Immanuel Velikovsky is remembered, when he is remembered at all, as a charlatan, at best a crank. His legacy is not his own writing, a series of books proposing various disasters at the planetary scale within historical times, supported by earnest, zealous research in comparative mythology, some creative astronomy, and attention to the circumstances of the most recent mass extinctions found in the geological record. The substance of that work is ignored by the serious. Instead, Velikovsky has become synonymous with his own persecution, an uproar that reached McCarthy-like levels of irrationality and invective even before the release of his book, Worlds in Collision, in 1950.
The Velikovsky affair, as that scandal came to be known, was a prolonged fight between establishment insiders wishing to protect a comforting uniformitarian narrative—all the change that has ever taken place on Earth can be accounted for by processes we see at work today—and an uncredentialed stranger reviving the catastrophist arguments of pre-Darwinian science: Sometimes the sky does fall. The confrontation featured academic boycotts, the pulping of an entire print run, and organized public denouncements led by no less a hero of the rational than Carl Sagan. The latest of several examinations of the “affair,” Michael Gordin’s The Pseudoscience Wars: Immanuel Velikovsky and the Birth of the Modern Fringe, appeared last September.
Why all the fuss? In a word, fear. Worlds in Collision described an alarming billiard-ball vision of our solar system as a means to explain the tantalizing evidence of natural disasters that Velikovsky saw preserved in fragments of ancient history. His scheme includes, in part, Venus being belched out of Jupiter only three or four millennia ago, swinging close to Earth on two occasions 700 years apart, generating on the first of those fly-bys, he thought, the splitting of the Red Sea (encroaching on the biblical), the pillars of smoke and fire, and the ten plagues we know from the book of Exodus. Also the dewfall of manna (carbohydrates from the tail of comet Venus), the mountains skipping like rams (the hills like young lambs), and, when Venus became electromagnetically entangled with Earth, a booming sound that gave us the very name Yahweh.
Take it or leave it; surely the most grandiose aspects of Velikovsky’s cosmography cannot be valid (they tend to ignore more than a few well-regarded laws governing planetary motion), but not all his ideas are subjects to be mocked and mocked again. It is fitting that Worlds in Collision, and its sequels, Ages in Chaos (1952) and Earth in Upheaval (1952)—indeed Velikovsky’s entire intellectual project—is so ardently suppressed. Fitting, too, that it is still so widely craved. Under a second publisher, Worlds in Collision became a best seller. Paperbacks remain easy to find, though filed online and off next to books on Atlantis, the hollow Earth theory, and Erich von Däniken’s treatises on aliens seeding culture in Peru.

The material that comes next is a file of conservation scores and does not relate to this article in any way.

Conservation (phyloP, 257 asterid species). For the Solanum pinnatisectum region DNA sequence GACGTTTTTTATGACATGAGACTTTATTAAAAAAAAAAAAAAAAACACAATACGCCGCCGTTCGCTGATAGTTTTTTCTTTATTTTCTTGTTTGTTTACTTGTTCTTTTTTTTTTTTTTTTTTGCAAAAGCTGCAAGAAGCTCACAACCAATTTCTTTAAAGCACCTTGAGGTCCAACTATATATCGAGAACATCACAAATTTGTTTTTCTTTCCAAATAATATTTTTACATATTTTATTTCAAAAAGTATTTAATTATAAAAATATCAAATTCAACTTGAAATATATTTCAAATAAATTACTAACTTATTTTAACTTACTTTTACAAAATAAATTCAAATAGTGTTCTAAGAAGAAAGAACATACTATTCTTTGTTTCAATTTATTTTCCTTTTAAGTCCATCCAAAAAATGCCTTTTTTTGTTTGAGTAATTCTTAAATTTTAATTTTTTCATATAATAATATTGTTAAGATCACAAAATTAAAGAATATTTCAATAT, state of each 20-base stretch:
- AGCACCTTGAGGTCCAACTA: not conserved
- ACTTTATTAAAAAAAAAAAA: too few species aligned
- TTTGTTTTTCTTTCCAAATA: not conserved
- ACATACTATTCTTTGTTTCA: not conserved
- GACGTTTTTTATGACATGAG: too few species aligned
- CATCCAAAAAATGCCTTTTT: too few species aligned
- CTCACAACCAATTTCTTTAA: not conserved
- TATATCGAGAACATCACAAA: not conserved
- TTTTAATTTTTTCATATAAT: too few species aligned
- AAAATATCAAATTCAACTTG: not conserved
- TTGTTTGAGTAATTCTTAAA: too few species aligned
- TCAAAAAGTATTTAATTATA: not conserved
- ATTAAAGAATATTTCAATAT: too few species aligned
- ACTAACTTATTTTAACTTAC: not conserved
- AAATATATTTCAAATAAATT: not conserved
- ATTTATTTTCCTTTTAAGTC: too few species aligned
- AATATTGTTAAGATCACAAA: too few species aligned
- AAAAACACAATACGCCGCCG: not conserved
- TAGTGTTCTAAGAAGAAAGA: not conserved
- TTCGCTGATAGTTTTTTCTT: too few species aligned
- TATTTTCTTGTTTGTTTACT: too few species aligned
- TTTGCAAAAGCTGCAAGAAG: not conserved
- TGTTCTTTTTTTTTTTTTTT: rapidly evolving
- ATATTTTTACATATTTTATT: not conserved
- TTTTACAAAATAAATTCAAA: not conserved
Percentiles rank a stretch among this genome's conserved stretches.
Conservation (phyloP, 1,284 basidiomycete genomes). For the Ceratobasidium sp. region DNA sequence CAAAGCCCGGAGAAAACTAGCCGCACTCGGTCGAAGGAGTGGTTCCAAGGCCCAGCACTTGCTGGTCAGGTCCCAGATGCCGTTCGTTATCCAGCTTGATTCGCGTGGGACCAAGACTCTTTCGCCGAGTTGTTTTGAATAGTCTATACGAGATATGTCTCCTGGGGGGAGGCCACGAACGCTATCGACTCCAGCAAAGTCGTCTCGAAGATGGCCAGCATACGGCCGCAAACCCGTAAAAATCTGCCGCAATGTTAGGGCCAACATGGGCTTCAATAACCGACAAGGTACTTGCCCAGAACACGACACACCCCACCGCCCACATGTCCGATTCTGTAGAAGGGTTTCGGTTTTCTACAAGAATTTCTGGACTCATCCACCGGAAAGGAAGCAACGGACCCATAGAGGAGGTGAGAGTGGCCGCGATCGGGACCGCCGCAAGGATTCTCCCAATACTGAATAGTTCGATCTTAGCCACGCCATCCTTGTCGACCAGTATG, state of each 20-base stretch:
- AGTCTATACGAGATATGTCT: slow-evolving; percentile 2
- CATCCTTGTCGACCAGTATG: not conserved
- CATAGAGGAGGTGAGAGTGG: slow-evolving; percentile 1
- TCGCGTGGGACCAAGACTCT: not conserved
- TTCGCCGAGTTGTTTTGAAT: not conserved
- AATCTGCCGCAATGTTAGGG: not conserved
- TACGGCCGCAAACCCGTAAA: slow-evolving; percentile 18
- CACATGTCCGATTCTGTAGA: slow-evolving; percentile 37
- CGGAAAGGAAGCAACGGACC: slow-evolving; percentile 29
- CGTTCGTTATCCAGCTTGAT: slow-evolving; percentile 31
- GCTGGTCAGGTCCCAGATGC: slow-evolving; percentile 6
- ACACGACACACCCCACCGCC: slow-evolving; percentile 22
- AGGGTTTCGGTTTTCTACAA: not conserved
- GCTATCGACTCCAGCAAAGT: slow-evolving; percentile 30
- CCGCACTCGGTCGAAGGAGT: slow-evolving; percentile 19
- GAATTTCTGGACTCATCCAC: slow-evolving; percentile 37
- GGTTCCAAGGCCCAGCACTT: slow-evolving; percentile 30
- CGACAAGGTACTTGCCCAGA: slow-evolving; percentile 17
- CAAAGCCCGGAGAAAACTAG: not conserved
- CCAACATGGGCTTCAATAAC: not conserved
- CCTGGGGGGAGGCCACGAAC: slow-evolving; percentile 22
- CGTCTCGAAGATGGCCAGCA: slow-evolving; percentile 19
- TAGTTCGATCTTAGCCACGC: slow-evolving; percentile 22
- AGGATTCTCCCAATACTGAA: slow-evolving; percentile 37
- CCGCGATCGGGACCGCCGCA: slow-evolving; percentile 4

Velikovsky was an amateur astronomer—and amateur historian, and amateur geologist—but he was a professional psychiatrist. He met and corresponded with Jung, was trained in Vienna by a student of Freud. A theme of Worlds in Collision, and the overt thesis of a 1982 book, Mankind in Amnesia, is that we, mankind, have witnessed grievous, culture-ending catastrophes in our shared past and have developed in response a neurosis-inducing, culture-spanning habit of forced forgetting. Tales of catastrophe—a deluge sweeping the continents, kingdoms sinking beneath the waves—are regarded as myth, reduced to fable, because to explore them as fact, ancient memory, he argues resonantly, is too much for us to bear. As an adult might bury a childhood trauma in order to carry on, we actively suppress evidence of disaster, ignore its painful implications, even when it reaches our front door.
It reached mine in October. Hurricane, then “Superstorm” Sandy—awkwardly renamed because the causes and enormous extent of her wind field defied old-normal meteorological definitions—brought nearly 14 feet of storm surge to New York Harbor, seven or so of which overtopped the granite rip-rap two blocks from my home. The photographs you may have seen, the ones that got the most viral play, showed the brick warehouses at the foot of Van Brunt Street (the main drag in Red Hook, Brooklyn), awash, merging into the harbor. Those were taken early, at the high tide before the storm actually hit. No one was there with an iPhone when the water returned that night to flood the neighborhood up to four feet deep for 15 blocks, filling basements, snuffing out furnaces on the eve of winter, floating cars, and depositing a stray cabin cruiser in the middle of a cobblestoned street near Ikea. (Right at the harbor’s edge but jacked up high above its parking lot, that emporium rode out the storm with little damage.)